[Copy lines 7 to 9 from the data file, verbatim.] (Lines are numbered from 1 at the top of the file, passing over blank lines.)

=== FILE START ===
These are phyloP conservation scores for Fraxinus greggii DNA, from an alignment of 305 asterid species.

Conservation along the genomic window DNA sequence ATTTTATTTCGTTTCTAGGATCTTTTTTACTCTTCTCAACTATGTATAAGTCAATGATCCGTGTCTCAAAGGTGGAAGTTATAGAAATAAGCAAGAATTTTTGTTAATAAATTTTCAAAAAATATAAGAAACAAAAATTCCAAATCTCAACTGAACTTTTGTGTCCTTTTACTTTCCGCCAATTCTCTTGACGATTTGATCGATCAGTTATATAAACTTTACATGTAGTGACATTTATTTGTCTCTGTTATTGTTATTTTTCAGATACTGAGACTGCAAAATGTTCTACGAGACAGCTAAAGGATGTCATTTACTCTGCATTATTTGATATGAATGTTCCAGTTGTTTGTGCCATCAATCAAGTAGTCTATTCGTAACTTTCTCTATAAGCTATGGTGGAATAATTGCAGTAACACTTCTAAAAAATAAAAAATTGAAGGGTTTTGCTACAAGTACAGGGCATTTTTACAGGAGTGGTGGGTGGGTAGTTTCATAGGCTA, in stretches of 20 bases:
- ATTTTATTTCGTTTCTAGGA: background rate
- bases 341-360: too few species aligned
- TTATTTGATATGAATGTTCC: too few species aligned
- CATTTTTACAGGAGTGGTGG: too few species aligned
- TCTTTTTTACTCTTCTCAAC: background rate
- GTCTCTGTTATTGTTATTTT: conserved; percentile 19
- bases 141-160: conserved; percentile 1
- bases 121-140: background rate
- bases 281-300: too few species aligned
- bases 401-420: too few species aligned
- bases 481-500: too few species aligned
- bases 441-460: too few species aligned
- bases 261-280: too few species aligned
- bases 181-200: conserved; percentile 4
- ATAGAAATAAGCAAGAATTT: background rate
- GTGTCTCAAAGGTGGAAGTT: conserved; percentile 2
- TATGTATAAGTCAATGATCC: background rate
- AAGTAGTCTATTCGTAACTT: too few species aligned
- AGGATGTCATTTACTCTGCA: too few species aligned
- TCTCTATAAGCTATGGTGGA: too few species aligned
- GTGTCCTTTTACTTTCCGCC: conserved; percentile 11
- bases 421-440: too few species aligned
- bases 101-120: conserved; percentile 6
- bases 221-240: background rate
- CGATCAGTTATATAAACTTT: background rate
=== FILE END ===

- TCTTTTTTACTCTTCTCAAC: background rate
- GTCTCTGTTATTGTTATTTT: conserved; percentile 19
- bases 141-160: conserved; percentile 1